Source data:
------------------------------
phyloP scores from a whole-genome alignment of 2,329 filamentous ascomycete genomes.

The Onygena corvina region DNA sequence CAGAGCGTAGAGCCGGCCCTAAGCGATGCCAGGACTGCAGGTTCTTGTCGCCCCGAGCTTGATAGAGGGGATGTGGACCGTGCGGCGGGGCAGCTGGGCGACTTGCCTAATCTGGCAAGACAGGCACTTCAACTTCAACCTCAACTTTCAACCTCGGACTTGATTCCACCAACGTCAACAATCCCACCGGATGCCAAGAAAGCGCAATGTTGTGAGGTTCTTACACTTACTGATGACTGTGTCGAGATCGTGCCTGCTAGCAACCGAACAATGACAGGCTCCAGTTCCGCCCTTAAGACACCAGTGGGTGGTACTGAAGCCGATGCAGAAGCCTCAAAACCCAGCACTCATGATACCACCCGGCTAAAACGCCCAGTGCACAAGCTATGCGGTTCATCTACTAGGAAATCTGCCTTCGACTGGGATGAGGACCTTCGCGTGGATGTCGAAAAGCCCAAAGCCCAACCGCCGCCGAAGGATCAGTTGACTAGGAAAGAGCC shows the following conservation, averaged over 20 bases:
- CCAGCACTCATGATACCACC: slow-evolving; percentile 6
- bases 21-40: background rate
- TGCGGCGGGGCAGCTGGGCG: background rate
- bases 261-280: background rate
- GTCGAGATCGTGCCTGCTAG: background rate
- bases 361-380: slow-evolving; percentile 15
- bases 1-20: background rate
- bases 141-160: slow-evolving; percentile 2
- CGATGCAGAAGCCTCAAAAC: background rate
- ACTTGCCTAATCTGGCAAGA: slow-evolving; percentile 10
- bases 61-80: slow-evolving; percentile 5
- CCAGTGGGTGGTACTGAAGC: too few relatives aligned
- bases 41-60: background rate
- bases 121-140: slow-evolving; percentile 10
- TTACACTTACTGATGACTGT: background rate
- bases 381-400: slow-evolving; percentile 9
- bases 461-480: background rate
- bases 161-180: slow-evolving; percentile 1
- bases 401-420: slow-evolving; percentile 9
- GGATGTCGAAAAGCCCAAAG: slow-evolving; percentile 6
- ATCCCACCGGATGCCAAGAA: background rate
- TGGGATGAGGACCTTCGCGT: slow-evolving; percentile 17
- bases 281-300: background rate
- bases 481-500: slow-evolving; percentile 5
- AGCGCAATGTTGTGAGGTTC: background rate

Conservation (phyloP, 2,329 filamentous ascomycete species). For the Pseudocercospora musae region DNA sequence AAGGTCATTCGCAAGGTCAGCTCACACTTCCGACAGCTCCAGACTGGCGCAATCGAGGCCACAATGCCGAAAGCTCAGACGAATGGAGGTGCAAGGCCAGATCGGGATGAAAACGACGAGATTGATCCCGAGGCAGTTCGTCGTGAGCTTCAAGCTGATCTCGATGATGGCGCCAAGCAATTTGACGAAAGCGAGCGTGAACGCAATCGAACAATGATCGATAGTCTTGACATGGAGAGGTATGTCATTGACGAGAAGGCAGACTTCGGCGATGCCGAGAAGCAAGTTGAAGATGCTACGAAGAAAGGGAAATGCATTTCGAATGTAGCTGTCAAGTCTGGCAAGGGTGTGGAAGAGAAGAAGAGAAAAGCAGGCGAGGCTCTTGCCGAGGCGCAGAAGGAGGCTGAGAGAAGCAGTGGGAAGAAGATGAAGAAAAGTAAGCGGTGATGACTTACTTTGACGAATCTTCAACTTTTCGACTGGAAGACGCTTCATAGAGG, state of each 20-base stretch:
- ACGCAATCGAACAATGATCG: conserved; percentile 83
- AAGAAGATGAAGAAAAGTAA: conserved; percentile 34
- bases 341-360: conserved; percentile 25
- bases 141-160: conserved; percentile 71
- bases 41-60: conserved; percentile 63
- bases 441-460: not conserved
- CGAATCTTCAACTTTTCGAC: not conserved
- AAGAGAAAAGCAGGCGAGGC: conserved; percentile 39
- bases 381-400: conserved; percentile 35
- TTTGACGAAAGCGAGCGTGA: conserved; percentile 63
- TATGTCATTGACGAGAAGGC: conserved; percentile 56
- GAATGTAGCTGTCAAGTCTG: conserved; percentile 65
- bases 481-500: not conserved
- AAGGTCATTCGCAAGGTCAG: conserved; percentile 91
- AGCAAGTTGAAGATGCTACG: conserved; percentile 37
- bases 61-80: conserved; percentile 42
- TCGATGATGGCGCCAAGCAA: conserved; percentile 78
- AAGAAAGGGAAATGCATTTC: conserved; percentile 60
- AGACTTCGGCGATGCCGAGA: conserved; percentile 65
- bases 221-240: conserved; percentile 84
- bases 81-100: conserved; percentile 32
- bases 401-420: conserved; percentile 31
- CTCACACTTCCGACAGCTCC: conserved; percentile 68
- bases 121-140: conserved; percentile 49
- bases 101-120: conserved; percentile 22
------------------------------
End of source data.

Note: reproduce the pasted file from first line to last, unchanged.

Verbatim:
phyloP scores from a whole-genome alignment of 2,329 filamentous ascomycete genomes.

The Onygena corvina region DNA sequence CAGAGCGTAGAGCCGGCCCTAAGCGATGCCAGGACTGCAGGTTCTTGTCGCCCCGAGCTTGATAGAGGGGATGTGGACCGTGCGGCGGGGCAGCTGGGCGACTTGCCTAATCTGGCAAGACAGGCACTTCAACTTCAACCTCAACTTTCAACCTCGGACTTGATTCCACCAACGTCAACAATCCCACCGGATGCCAAGAAAGCGCAATGTTGTGAGGTTCTTACACTTACTGATGACTGTGTCGAGATCGTGCCTGCTAGCAACCGAACAATGACAGGCTCCAGTTCCGCCCTTAAGACACCAGTGGGTGGTACTGAAGCCGATGCAGAAGCCTCAAAACCCAGCACTCATGATACCACCCGGCTAAAACGCCCAGTGCACAAGCTATGCGGTTCATCTACTAGGAAATCTGCCTTCGACTGGGATGAGGACCTTCGCGTGGATGTCGAAAAGCCCAAAGCCCAACCGCCGCCGAAGGATCAGTTGACTAGGAAAGAGCC shows the following conservation, averaged over 20 bases:
- CCAGCACTCATGATACCACC: slow-evolving; percentile 6
- bases 21-40: background rate
- TGCGGCGGGGCAGCTGGGCG: background rate
- bases 261-280: background rate
- GTCGAGATCGTGCCTGCTAG: background rate
- bases 361-380: slow-evolving; percentile 15
- bases 1-20: background rate
- bases 141-160: slow-evolving; percentile 2
- CGATGCAGAAGCCTCAAAAC: background rate
- ACTTGCCTAATCTGGCAAGA: slow-evolving; percentile 10
- bases 61-80: slow-evolving; percentile 5
- CCAGTGGGTGGTACTGAAGC: too few relatives aligned
- bases 41-60: background rate
- bases 121-140: slow-evolving; percentile 10
- TTACACTTACTGATGACTGT: background rate
- bases 381-400: slow-evolving; percentile 9
- bases 461-480: background rate
- bases 161-180: slow-evolving; percentile 1
- bases 401-420: slow-evolving; percentile 9
- GGATGTCGAAAAGCCCAAAG: slow-evolving; percentile 6
- ATCCCACCGGATGCCAAGAA: background rate
- TGGGATGAGGACCTTCGCGT: slow-evolving; percentile 17
- bases 281-300: background rate
- bases 481-500: slow-evolving; percentile 5
- AGCGCAATGTTGTGAGGTTC: background rate

Conservation (phyloP, 2,329 filamentous ascomycete species). For the Pseudocercospora musae region DNA sequence AAGGTCATTCGCAAGGTCAGCTCACACTTCCGACAGCTCCAGACTGGCGCAATCGAGGCCACAATGCCGAAAGCTCAGACGAATGGAGGTGCAAGGCCAGATCGGGATGAAAACGACGAGATTGATCCCGAGGCAGTTCGTCGTGAGCTTCAAGCTGATCTCGATGATGGCGCCAAGCAATTTGACGAAAGCGAGCGTGAACGCAATCGAACAATGATCGATAGTCTTGACATGGAGAGGTATGTCATTGACGAGAAGGCAGACTTCGGCGATGCCGAGAAGCAAGTTGAAGATGCTACGAAGAAAGGGAAATGCATTTCGAATGTAGCTGTCAAGTCTGGCAAGGGTGTGGAAGAGAAGAAGAGAAAAGCAGGCGAGGCTCTTGCCGAGGCGCAGAAGGAGGCTGAGAGAAGCAGTGGGAAGAAGATGAAGAAAAGTAAGCGGTGATGACTTACTTTGACGAATCTTCAACTTTTCGACTGGAAGACGCTTCATAGAGG, state of each 20-base stretch:
- ACGCAATCGAACAATGATCG: conserved; percentile 83
- AAGAAGATGAAGAAAAGTAA: conserved; percentile 34
- bases 341-360: conserved; percentile 25
- bases 141-160: conserved; percentile 71
- bases 41-60: conserved; percentile 63
- bases 441-460: not conserved
- CGAATCTTCAACTTTTCGAC: not conserved
- AAGAGAAAAGCAGGCGAGGC: conserved; percentile 39
- bases 381-400: conserved; percentile 35
- TTTGACGAAAGCGAGCGTGA: conserved; percentile 63
- TATGTCATTGACGAGAAGGC: conserved; percentile 56
- GAATGTAGCTGTCAAGTCTG: conserved; percentile 65
- bases 481-500: not conserved
- AAGGTCATTCGCAAGGTCAG: conserved; percentile 91
- AGCAAGTTGAAGATGCTACG: conserved; percentile 37
- bases 61-80: conserved; percentile 42
- TCGATGATGGCGCCAAGCAA: conserved; percentile 78
- AAGAAAGGGAAATGCATTTC: conserved; percentile 60
- AGACTTCGGCGATGCCGAGA: conserved; percentile 65
- bases 221-240: conserved; percentile 84
- bases 81-100: conserved; percentile 32
- bases 401-420: conserved; percentile 31
- CTCACACTTCCGACAGCTCC: conserved; percentile 68
- bases 121-140: conserved; percentile 49
- bases 101-120: conserved; percentile 22